Warren Players is bringing back WBFR Playstation of the Air for another live radio play production, this time of Pat Cook's play, "Titanic: Tragedy and Trial."
On the night of April 14, 1912, the RMS Titanic struck an iceberg while sailing in the north Atlantic and sunk to the bottom of the ocean with more than half of her passengers and crew still on board. The Titanic was considered a marvel of engineering in her day with sixteen watertight compartments, wireless radio technology, and the latest technological inventions such as an on-board swimming pool, elevators, electric light, and an automatic potato peeler. Her elegant staterooms and public rooms and a Who's Who list of American and European society made her the popular boat to sail on. No one could have imagined that this marvel in engineering and elegance would strike an iceberg and sink to the bottom of the Atlantic on a cold April night. Titanic was equipped with only 20 lifeboats, enough room to accommodate less than half who were on board. For the 705 survivors who were rescued out of the icy north Atlantic their stories of that night would be told for years to come in countless books, magazine articles, plays and motion pictures.
Pay Cook's play, "Titanic: Tragedy and Trial", is based on the known facts in the tragedy of the Titanic. All events depicted in the play are as Pat Cooks says, "as they happened" according to the latest research. This play is a theatrical compilation of newspaper articles, historical facts, and interviews with the people who lived through the disaster. Unlike other productions of the Titanic story where some fictional characters are created to tell the story, all of the characters identified in this show actually existed and in some cases speak for themselves telling their stories of that night in their own words. The play also explores the little addressed aftermath of the sinking including a Senate hearing that took place in New York to find out the cause of the disaster. In this part of the play the survivors talk about the disaster in their own words in an adaptation of the 1912 Senate hearings specifically focusing on Bruce Ismay, the owner of the shipping line, and why he got into a lifeboat when so many other men went down with the ship. This play presents a gripping story of sacrifice, honor, and valor.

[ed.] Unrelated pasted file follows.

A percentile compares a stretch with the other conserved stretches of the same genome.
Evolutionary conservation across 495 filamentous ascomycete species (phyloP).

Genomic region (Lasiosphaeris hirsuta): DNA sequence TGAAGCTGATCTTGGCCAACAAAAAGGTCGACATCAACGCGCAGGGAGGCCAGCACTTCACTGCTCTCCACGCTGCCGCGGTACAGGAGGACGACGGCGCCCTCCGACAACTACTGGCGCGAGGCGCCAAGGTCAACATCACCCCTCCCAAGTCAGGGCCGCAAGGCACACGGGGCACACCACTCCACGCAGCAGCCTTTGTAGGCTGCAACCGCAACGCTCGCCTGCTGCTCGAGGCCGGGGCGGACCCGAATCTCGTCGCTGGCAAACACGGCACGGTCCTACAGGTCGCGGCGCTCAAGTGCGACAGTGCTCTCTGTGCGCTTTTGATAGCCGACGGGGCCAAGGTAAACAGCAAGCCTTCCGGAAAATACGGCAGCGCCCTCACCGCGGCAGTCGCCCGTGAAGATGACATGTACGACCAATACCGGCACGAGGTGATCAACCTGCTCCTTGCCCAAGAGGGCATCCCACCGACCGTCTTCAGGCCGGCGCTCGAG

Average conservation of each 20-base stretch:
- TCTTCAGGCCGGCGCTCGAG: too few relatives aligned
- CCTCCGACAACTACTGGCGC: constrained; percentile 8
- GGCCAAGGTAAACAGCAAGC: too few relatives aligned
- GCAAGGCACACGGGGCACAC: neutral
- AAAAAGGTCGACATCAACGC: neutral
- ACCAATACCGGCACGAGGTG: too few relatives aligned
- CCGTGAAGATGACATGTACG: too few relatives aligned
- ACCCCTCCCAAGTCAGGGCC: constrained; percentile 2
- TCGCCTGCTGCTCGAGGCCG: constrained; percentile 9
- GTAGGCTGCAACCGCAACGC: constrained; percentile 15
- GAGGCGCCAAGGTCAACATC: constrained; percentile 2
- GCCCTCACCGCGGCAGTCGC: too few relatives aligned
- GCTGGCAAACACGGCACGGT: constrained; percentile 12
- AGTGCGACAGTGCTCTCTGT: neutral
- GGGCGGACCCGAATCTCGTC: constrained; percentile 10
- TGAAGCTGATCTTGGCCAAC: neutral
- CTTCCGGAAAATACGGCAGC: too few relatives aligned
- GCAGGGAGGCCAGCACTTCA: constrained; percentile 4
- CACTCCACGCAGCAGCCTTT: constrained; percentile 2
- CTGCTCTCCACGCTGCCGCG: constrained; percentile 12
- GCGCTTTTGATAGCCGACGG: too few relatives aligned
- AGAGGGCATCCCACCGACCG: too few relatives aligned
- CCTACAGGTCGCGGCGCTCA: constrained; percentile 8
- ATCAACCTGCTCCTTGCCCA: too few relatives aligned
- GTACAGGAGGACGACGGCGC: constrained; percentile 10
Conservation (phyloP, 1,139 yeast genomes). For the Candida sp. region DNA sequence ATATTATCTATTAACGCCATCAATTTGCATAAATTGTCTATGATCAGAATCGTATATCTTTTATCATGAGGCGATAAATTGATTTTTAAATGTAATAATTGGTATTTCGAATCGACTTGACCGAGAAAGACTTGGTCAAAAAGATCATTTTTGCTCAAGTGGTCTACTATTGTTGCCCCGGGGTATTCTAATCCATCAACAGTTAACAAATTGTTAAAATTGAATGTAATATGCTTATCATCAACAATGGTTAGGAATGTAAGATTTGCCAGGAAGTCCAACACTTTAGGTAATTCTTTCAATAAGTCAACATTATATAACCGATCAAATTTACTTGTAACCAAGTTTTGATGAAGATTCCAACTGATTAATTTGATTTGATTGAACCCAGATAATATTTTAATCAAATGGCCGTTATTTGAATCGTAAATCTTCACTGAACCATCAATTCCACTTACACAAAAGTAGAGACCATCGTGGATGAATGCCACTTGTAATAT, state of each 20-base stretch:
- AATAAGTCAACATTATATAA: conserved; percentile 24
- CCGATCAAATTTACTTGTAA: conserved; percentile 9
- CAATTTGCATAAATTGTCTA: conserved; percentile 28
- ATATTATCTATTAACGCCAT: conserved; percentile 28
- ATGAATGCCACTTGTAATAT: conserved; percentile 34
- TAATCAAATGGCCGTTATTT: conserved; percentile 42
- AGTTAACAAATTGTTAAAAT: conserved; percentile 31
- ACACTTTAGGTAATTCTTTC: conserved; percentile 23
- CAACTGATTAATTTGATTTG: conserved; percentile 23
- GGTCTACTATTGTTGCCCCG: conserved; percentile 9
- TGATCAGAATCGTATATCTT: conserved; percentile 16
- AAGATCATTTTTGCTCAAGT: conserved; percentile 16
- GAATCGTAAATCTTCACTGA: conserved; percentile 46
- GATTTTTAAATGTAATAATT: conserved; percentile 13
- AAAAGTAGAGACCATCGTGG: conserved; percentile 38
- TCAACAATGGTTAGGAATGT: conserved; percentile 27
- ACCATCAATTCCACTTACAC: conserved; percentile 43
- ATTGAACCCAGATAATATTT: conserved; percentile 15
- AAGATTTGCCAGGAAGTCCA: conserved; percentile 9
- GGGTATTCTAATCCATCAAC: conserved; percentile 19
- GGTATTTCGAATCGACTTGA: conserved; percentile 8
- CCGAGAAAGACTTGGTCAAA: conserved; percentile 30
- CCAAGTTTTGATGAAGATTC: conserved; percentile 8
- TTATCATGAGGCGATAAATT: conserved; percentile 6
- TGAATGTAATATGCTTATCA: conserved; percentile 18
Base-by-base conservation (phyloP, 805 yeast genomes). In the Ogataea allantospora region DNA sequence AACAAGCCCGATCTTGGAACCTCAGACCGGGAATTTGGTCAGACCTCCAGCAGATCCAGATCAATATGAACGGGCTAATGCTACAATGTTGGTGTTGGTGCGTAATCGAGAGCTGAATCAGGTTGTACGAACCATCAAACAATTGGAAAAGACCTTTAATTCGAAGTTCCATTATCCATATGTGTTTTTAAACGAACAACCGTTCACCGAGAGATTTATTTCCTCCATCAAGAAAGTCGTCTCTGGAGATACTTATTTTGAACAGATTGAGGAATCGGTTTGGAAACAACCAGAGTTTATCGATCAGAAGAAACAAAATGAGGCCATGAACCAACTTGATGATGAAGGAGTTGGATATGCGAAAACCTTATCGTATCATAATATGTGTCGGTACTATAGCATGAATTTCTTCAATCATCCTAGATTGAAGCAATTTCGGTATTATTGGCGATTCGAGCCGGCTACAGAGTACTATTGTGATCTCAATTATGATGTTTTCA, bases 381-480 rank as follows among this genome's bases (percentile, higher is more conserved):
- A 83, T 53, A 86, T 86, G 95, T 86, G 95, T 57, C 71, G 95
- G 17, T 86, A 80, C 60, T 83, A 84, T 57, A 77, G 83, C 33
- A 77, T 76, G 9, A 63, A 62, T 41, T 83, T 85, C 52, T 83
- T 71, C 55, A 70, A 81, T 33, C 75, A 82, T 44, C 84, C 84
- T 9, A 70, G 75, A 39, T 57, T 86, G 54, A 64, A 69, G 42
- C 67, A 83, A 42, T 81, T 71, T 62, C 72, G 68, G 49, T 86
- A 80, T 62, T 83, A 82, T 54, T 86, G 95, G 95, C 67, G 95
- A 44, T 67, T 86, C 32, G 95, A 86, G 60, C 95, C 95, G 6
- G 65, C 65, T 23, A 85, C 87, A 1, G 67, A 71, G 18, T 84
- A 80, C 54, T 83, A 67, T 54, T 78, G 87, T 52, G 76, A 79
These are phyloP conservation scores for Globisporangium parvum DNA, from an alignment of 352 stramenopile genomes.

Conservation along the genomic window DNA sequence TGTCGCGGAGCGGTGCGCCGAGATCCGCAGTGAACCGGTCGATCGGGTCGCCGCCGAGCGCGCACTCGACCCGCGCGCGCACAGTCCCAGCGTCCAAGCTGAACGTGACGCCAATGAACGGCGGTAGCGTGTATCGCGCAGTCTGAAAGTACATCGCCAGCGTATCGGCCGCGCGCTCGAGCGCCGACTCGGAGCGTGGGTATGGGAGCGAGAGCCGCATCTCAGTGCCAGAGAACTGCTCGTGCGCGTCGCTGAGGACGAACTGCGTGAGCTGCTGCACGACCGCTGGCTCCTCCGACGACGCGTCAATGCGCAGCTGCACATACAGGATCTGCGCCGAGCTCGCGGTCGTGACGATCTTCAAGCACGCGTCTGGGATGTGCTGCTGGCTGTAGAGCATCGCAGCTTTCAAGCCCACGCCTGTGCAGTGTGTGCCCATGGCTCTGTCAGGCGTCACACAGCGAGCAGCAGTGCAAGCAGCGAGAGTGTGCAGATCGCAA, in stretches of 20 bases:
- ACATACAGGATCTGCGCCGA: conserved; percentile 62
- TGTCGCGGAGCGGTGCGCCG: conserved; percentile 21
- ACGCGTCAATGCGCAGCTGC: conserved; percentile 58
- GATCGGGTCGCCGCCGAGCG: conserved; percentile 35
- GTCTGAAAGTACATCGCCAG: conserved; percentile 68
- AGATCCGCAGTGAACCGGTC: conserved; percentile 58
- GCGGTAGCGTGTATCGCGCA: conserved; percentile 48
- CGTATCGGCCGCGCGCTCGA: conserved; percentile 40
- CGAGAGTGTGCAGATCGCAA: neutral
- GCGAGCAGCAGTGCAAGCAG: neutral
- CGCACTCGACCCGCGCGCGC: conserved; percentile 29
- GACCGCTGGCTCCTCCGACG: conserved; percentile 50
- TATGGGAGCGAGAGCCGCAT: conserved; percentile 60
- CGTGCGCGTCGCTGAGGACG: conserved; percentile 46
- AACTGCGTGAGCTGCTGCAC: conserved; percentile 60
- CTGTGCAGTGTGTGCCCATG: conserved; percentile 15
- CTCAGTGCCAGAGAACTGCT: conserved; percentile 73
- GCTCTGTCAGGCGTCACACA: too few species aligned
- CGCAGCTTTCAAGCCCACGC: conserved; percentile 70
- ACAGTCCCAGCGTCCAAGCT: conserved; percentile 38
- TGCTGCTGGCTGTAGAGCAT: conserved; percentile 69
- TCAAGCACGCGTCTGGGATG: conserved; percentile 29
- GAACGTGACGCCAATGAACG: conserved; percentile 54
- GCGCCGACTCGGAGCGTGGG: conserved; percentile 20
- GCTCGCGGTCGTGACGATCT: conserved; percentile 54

Warren Players is bringing this dramatic play to life as a live 1940s era radio show. Audiences will be treated to a reader's theatre experience complete with sets, lights, and 1940s era costumes. "Titanic Tragedy and Trial: A Live Radio Play" will transport audiences back to the golden age of radio when stories were told over the airwaves by some of the country's most famous stars of the silver screen. Audience members will be seated on stage at the WBFR radio station with the cast much like the live studio audiences that used to attend live radio broadcasts. Seven radio stars, supported by two Foley, or sound effects artists, will artfully portray this play using a variety of vocal techniques, dialects, and sound effects to bring the story of the Titanic to life. Audiences will also be treated to mini exhibits around the theatre to learn about the Titanic showcasing some of Warren Player's props and costume shop's antique dresses from the period.
Directed by Kevin Hunt and produced by Kathy Hurst, the show will be presented April 3, 4 and 5 at 8 p.m., and Sunday, April 6, at 2 p.m. This docudrama, appropriate for family, will transport viewers back to a defining moment in history.
For more show information or to purchase tickets, visit online at strutherslibrarytheatre.com, come to the theater office, or call during business hours at 723-7231 from 10 a.m. to 5 p.m. On stage seating is limited so please get your tickets ahead of time to see this memorable show.